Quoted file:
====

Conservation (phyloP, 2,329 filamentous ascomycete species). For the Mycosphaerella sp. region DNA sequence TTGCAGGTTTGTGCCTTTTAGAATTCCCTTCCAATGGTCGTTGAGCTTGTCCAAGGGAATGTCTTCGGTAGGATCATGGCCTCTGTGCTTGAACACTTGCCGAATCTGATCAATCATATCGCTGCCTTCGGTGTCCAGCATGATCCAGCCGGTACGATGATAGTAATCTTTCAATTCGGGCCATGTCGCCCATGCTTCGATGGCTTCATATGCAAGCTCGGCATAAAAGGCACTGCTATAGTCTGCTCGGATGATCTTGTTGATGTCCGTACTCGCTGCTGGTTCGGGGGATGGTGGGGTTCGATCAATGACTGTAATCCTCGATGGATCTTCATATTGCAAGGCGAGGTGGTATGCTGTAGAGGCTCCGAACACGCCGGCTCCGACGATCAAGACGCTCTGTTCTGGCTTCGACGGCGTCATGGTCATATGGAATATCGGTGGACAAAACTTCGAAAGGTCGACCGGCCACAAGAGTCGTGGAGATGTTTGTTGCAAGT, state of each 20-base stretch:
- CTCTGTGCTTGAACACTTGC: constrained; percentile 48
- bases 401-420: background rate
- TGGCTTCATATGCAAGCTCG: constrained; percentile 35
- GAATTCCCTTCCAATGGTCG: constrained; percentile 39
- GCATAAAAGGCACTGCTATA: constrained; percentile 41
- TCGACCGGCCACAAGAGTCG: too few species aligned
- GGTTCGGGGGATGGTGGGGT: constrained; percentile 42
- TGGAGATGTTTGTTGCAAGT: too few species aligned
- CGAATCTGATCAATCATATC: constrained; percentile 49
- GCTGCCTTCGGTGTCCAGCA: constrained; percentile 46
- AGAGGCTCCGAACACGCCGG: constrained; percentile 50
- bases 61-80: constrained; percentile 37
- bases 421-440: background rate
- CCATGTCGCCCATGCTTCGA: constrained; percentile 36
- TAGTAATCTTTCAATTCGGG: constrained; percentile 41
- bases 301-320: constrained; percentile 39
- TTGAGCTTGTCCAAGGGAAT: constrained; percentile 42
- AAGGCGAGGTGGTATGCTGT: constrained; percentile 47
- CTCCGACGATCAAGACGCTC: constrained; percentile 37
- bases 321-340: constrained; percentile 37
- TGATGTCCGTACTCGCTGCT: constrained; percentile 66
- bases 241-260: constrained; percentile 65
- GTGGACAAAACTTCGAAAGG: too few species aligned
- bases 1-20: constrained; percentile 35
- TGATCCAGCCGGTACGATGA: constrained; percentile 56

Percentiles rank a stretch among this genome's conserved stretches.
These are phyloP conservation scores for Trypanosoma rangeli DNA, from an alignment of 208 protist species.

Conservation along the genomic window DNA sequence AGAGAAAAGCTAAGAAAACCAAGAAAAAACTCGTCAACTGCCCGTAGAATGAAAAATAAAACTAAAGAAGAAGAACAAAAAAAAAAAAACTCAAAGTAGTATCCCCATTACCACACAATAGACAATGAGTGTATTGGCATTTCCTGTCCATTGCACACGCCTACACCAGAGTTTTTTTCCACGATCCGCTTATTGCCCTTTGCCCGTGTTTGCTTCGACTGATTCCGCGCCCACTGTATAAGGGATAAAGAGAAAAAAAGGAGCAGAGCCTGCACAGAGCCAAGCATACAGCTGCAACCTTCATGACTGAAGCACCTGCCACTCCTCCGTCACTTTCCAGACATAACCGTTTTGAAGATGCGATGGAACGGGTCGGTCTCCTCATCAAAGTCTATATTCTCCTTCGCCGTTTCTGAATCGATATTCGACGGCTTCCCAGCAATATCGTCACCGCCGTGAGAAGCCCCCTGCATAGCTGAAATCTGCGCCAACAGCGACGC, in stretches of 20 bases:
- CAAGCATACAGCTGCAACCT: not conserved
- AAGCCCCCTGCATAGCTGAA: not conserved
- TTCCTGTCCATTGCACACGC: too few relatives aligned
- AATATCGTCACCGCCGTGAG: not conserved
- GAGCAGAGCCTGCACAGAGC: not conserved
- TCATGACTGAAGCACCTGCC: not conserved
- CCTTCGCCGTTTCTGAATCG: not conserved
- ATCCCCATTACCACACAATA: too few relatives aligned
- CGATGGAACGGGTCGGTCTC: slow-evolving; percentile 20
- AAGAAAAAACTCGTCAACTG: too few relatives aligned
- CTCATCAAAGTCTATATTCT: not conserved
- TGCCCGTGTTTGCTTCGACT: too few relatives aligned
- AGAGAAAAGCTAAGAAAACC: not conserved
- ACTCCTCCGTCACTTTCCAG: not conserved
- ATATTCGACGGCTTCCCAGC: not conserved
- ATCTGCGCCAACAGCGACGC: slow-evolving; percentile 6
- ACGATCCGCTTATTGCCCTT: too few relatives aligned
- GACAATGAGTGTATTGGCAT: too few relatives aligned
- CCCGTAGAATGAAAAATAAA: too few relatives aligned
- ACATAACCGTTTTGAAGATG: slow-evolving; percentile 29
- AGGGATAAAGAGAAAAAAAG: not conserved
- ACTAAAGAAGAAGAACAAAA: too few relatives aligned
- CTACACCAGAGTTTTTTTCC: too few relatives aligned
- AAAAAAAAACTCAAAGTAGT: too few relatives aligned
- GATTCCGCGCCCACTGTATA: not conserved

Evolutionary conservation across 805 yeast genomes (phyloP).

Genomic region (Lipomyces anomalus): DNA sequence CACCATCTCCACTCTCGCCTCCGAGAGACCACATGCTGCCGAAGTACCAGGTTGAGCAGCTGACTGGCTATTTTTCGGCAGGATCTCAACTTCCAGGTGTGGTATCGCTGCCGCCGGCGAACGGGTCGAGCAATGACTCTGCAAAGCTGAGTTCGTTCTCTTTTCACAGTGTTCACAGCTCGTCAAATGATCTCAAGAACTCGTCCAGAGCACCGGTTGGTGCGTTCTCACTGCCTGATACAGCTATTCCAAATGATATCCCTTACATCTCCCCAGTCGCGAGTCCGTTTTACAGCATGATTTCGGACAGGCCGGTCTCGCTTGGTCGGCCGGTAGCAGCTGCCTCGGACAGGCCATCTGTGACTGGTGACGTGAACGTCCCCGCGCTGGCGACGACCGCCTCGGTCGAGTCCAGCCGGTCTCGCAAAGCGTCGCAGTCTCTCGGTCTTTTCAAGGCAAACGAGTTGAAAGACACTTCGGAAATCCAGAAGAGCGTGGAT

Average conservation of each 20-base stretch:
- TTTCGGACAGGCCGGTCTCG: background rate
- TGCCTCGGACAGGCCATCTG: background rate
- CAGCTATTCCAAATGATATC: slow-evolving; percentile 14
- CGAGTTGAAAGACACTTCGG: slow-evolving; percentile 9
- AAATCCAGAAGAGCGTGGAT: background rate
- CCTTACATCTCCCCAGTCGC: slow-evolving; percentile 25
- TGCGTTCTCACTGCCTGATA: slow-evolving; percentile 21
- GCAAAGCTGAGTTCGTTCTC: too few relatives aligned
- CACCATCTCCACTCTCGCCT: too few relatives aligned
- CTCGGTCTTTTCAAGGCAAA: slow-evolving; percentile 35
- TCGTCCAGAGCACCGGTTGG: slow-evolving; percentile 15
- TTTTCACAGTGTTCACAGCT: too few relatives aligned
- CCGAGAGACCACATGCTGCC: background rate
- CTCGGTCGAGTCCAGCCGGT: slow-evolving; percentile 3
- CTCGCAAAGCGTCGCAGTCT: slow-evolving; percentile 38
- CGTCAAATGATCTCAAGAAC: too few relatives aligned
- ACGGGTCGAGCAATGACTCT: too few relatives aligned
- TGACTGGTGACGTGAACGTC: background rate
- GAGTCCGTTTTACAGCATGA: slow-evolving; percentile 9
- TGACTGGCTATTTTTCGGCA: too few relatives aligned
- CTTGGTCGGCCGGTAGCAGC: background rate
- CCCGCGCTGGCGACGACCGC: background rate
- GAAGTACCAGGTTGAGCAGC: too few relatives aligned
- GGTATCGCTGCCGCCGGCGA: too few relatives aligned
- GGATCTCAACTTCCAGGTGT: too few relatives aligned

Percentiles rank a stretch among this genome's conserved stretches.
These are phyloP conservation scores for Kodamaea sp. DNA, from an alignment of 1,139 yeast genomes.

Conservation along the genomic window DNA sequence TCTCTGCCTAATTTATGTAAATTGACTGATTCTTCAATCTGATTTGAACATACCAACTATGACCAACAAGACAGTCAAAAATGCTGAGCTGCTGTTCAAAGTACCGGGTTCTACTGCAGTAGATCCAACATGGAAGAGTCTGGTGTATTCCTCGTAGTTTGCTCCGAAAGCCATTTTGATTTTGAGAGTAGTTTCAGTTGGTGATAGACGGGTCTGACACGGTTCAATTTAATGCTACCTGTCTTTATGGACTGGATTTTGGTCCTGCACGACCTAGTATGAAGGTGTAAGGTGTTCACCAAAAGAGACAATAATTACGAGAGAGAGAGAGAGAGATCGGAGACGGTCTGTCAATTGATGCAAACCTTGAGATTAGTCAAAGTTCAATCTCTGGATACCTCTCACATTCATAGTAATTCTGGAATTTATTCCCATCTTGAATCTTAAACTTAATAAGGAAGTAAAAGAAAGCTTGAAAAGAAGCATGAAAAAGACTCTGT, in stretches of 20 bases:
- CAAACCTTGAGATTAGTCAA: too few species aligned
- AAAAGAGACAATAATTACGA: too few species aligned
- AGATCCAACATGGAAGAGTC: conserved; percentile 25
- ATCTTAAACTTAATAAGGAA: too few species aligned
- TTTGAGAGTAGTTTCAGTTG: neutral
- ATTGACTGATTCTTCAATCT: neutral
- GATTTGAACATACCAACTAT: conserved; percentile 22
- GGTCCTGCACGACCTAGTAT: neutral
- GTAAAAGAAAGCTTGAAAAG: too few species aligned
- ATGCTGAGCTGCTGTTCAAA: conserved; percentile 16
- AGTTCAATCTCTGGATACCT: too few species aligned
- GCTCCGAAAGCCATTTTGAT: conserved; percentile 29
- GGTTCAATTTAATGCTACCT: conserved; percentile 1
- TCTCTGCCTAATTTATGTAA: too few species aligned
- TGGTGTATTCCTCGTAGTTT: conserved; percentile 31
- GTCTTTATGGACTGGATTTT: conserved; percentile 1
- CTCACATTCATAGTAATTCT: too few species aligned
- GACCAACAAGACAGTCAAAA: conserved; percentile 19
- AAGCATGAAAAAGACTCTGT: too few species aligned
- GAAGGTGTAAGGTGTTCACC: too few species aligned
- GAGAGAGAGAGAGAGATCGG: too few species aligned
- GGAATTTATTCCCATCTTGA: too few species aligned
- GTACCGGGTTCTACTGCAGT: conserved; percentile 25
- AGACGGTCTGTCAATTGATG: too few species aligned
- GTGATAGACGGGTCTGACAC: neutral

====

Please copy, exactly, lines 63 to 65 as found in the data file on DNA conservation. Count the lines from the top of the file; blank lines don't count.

- CCTTACATCTCCCCAGTCGC: slow-evolving; percentile 25
- TGCGTTCTCACTGCCTGATA: slow-evolving; percentile 21
- GCAAAGCTGAGTTCGTTCTC: too few relatives aligned